Last week, I discussed the “What I see” skills of emotional intelligence: empathy and self-awareness. In addition to everything discussed in that post, these skills also form the foundation for the remaining aspects of emotional intelligence, the “What I do” skills: self and relationship management. Self-management is using your emotional awareness to control your emotions so they don’t control you; so that you positively direct your behavior. Relationship-management is using awareness of your and others’ emotions to manage interactions. Relationship-management builds on self-management. Both are aspects that highly sensitive people like myself really struggle with, but they are also something everyone can work on and benefit from.
I’d like to start with one of my own experiences:
I’d done a lot of reading on emotional intelligence in the past, but this concept of self-management didn’t really click until I had an “Aha!” moment while having lunch with my coworkers. At the time, I was an emotional wreck; I was battling depression and had just returned to full time employment after working part-time for three months. I was adjusting to my medication and my therapist was seeing improvement. Then, a conversation on something I don’t even remember triggered something inside me: blind anger fueled by cynicism and negativity. I lashed out and insulted my coworkers. I said hurtful things, then left them wondering what happened. The scary part was that I wanted to hurt them. I wanted to be mean and angry and negative. And that realization threw me, for that is not the person I want to be. That is not who I am.
I’ve worked a lot on myself since then, and in my journey, I’ve become a much stabler and more emotionally-in-control person. I also discovered why I did what I did during that lunch break: I was hurting so much that I wanted others to hurt so they would know how I felt.
What is Emotional Hijacking?
The situation I went through is what Daniel Goleman calls “emotional hijacking”, or from a biological standpoint: amygdala highjacking. It’s when an emotional trigger causes you to respond irrationally and without taking the time to understand what you are doing. Fortunately, this reaction is temporary and you can learn to control it. My lunchtime incident happened in January, less than three months ago. I apologized to my coworkers and worked on myself and now I am not that person anymore. Now I recognize when my anger is triggered, when old hurts are brought up. Now I am prepared. I am better because I realized what I was doing and I created a plan to prevent myself from doing it again.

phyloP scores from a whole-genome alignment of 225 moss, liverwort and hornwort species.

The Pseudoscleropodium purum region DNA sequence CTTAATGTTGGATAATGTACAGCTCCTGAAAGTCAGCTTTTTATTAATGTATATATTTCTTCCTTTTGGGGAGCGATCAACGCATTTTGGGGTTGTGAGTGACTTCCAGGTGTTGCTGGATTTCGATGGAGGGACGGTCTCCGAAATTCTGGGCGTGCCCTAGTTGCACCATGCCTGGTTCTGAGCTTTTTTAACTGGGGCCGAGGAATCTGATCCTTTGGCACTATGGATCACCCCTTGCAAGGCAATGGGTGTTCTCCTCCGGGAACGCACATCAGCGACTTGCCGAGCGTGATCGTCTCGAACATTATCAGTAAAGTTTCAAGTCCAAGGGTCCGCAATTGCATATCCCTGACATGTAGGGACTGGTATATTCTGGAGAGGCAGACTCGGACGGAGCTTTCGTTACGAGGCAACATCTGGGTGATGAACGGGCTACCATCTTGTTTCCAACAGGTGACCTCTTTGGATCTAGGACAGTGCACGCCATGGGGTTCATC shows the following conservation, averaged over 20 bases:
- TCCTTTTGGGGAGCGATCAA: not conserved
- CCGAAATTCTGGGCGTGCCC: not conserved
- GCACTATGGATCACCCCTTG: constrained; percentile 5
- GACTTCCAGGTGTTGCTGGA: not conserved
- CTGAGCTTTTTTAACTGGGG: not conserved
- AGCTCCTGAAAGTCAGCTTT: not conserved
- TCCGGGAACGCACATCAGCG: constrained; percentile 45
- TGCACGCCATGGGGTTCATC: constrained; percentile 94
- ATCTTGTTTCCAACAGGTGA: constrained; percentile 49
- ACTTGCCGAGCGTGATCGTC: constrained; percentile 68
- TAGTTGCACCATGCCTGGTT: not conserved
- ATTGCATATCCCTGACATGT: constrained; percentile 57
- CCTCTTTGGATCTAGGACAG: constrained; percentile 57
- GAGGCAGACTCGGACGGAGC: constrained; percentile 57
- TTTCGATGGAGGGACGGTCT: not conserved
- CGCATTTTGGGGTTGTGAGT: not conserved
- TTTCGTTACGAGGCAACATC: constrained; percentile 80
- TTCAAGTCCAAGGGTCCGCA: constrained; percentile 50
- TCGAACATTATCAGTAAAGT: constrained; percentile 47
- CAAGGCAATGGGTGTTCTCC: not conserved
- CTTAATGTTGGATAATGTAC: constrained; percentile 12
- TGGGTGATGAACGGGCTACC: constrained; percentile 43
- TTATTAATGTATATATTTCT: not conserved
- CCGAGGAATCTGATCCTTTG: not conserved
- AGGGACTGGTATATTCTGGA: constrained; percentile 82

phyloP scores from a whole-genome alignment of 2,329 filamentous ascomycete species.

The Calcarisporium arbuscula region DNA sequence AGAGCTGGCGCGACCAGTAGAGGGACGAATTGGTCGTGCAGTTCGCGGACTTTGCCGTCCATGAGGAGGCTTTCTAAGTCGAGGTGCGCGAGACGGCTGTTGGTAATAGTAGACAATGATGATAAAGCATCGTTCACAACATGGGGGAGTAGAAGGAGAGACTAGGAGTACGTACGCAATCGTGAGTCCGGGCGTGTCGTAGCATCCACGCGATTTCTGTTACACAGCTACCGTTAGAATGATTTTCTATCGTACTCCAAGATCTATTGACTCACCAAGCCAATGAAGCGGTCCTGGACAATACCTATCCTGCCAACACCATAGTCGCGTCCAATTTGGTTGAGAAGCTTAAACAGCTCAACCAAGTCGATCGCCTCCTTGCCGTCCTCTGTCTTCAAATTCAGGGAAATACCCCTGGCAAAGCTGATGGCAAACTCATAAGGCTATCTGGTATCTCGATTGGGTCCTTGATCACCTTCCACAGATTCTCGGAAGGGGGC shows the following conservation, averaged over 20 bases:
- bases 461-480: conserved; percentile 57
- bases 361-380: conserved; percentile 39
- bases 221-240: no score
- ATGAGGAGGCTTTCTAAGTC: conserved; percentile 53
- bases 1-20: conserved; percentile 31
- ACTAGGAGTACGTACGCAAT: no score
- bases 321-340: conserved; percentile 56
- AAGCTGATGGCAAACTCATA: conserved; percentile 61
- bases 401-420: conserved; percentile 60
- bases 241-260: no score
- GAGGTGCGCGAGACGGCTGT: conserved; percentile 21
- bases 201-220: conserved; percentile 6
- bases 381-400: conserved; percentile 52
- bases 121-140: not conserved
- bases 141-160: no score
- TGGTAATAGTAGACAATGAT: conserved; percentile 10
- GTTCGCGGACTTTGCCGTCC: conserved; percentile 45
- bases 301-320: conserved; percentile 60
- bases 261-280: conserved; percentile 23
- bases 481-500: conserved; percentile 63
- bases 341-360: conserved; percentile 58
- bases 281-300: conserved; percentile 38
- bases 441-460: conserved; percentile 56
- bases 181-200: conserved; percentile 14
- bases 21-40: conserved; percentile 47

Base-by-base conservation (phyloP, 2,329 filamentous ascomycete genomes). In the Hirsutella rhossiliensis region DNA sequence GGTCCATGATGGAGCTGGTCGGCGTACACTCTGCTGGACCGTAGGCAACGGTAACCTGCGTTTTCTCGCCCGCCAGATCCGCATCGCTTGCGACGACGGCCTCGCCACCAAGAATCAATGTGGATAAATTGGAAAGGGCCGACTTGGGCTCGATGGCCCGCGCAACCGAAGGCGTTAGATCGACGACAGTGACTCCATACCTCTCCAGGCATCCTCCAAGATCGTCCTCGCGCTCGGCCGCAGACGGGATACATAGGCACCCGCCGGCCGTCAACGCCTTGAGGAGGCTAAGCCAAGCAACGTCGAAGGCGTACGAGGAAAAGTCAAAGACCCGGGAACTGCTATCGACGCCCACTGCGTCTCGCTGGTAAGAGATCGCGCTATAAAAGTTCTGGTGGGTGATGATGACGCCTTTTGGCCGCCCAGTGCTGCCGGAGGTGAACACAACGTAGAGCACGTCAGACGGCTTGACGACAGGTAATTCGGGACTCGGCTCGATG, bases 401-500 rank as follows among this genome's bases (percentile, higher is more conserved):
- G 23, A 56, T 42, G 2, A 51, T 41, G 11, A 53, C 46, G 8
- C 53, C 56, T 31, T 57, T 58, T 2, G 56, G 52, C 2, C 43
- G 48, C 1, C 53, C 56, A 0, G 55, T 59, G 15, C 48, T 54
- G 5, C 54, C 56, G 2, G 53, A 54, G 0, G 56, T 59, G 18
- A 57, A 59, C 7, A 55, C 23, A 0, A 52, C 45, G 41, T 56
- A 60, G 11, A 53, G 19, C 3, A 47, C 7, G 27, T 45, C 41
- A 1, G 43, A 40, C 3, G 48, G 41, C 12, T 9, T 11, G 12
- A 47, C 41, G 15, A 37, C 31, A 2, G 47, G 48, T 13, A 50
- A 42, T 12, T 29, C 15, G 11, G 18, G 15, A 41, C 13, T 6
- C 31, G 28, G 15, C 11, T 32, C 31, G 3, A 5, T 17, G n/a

You must have an action plan to manage your emotions and those of the people around you. This post will help.
Self-Management: How to cope with and prevent negative emotions
Self-management can be broken down into two actions: preventing and coping. Preventing involves avoiding or circumventing situations and triggers that give you undesirable feelings. Coping involves strategies to positively handle negative feelings when they are brought on .
Please note: I am not saying that negative emotions are bad or that you should always avoid them. Emotional intelligence is about working with your emotions, not running from them. And sometimes the best course of action really is to confront negativity head on. Emotional intelligence gives you the ability to know when this is the case, and what to do when it’s not. This post, however, only focuses on the latter.
Coping with negative emotions is something you can apply right away. If you find yourself in a situation like I did in the break room, or if you’re about to do something harmful (drinking, eating junk food, calling your ex, physically hurting yourself), or if you simply feel anxious and are losing control, try doing one of the following:
- Take deep breaths
- Label your emotion. Say it to yourself or even out loud: “I feel angry”
- Walk away. Excuse yourself and leave. You can return when you’re calm again
- Do a body scan to physically remove tension. Try Progressive Muscle Relaxation
- Visualize a safe place
- Smile in front of a mirror and also at other people
- Express your feelings productively: write them in journals or talk to someone who can acknowledge them without egging you on
- Other ways:
- Experiment with your senses and discover what relaxes you
- Listen to music or to calming nature sounds (I use calm.com)
- Exercise: go for a walk, go to the gym, play a sport, or simply run and jump around
- Drink chamomile tea (it works, even the US National Institute of Health says so)
- Distract yourself: change the conversation, read something you enjoy, play a game, and so on